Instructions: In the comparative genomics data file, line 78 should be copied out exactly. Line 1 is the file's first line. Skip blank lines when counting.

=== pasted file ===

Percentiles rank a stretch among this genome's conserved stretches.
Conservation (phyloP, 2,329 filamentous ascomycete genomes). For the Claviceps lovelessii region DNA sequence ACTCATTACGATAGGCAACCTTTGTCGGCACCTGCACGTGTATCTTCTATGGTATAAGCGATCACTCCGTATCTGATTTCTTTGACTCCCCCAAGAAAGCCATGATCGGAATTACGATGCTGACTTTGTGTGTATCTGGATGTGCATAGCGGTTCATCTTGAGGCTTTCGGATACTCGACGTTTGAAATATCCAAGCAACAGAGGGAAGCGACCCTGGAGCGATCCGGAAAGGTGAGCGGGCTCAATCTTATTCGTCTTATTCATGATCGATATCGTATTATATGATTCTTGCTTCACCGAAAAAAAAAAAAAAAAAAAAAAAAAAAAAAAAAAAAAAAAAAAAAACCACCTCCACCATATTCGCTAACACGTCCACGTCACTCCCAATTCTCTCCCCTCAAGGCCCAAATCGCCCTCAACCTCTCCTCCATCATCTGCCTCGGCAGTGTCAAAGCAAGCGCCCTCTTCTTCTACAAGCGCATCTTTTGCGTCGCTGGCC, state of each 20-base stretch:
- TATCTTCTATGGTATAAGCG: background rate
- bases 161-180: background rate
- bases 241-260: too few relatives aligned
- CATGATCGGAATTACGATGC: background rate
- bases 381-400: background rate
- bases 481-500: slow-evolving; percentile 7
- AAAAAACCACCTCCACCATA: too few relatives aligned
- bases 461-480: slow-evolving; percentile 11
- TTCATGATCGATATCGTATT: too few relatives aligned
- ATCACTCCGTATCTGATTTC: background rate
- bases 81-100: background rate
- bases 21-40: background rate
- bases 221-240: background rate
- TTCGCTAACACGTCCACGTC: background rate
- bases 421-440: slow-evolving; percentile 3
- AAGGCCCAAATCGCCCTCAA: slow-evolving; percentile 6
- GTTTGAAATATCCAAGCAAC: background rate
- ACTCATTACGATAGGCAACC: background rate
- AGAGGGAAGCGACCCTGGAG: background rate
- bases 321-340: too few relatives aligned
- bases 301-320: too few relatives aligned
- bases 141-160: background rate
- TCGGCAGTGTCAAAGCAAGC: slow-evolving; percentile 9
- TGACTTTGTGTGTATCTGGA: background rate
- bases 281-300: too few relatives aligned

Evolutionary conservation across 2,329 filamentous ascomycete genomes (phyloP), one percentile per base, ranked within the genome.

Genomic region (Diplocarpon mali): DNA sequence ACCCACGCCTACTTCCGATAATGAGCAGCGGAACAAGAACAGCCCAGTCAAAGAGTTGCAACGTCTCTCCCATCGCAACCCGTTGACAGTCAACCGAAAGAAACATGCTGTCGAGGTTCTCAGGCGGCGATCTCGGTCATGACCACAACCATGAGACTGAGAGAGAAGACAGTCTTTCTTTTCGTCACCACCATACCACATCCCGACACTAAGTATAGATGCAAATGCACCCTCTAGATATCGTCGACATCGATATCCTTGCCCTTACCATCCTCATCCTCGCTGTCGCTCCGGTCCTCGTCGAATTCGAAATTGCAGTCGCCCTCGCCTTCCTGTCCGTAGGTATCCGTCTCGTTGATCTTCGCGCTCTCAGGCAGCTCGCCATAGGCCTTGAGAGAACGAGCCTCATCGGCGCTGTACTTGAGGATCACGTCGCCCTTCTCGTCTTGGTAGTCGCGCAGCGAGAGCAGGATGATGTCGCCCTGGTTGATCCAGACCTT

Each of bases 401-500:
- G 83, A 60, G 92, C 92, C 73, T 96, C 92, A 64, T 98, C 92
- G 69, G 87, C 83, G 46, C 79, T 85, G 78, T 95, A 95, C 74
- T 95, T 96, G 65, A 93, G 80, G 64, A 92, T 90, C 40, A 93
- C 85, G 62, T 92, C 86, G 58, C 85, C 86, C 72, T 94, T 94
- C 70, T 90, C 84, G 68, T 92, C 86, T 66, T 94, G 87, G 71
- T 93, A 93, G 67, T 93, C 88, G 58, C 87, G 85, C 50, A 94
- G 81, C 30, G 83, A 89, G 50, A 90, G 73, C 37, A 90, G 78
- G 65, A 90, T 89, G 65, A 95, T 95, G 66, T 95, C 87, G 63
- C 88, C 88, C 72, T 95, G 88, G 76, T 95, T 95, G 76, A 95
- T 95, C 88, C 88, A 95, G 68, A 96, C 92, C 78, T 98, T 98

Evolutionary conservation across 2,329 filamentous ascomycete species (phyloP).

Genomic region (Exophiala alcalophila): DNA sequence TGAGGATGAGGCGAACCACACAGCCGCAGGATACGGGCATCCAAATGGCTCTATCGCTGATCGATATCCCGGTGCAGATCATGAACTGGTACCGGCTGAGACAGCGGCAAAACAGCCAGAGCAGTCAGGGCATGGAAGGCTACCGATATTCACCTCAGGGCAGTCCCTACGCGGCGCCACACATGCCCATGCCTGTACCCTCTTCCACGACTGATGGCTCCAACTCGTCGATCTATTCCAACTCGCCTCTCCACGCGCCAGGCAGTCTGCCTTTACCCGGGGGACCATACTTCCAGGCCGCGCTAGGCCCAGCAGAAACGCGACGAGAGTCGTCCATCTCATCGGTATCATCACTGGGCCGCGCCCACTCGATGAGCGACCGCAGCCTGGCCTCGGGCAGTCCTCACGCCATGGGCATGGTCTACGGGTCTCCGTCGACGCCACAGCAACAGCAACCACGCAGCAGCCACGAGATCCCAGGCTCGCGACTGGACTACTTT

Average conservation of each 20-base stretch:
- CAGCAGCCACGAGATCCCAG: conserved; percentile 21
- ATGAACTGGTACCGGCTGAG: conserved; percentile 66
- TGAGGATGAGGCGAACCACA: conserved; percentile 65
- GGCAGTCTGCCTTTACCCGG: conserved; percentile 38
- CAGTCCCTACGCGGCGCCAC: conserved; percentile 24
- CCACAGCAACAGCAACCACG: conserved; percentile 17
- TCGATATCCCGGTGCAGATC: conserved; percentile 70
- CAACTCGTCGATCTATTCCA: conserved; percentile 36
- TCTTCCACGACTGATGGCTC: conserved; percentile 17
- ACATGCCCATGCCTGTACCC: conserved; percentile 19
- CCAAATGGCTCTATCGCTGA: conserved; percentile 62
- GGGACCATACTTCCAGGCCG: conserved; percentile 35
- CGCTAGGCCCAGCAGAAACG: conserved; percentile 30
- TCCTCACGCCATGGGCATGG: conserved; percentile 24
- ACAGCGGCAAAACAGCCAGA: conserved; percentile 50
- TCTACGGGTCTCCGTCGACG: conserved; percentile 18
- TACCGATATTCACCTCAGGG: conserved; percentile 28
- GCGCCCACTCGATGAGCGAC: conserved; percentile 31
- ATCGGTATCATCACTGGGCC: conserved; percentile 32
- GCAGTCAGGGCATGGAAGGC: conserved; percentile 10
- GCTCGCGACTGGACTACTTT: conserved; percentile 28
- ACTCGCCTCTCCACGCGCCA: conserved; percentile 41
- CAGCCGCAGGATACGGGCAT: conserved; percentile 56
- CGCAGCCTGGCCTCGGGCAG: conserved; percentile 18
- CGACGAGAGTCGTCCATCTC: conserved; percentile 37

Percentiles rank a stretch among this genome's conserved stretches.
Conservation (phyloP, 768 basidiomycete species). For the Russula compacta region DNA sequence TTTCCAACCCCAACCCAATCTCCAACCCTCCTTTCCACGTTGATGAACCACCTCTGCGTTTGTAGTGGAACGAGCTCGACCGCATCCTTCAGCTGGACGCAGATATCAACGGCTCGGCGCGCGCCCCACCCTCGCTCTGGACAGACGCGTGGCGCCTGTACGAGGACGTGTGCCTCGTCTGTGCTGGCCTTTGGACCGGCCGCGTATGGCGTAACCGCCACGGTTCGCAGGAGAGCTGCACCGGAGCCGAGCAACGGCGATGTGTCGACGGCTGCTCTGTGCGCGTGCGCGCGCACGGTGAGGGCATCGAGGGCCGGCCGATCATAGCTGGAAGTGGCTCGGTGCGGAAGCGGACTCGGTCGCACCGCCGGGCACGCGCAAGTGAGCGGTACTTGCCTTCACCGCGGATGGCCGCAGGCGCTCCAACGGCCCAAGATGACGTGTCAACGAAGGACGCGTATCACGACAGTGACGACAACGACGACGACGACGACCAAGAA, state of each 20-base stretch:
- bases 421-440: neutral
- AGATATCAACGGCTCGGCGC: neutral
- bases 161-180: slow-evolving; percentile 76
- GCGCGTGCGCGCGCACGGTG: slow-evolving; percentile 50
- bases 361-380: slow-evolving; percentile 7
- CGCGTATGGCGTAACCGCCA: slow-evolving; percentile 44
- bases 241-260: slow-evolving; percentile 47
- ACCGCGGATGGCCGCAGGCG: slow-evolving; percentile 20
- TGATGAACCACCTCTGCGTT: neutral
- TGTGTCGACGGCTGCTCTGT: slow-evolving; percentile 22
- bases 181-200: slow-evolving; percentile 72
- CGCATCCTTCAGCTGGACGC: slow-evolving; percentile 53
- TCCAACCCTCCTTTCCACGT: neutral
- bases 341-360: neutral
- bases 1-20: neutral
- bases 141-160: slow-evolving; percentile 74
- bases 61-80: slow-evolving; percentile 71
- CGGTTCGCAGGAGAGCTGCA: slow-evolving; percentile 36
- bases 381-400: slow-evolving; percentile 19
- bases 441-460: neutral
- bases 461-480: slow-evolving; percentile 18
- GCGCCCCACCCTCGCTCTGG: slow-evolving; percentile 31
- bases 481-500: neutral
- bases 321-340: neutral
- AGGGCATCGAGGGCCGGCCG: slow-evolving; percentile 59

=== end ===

- ACCGCGGATGGCCGCAGGCG: slow-evolving; percentile 20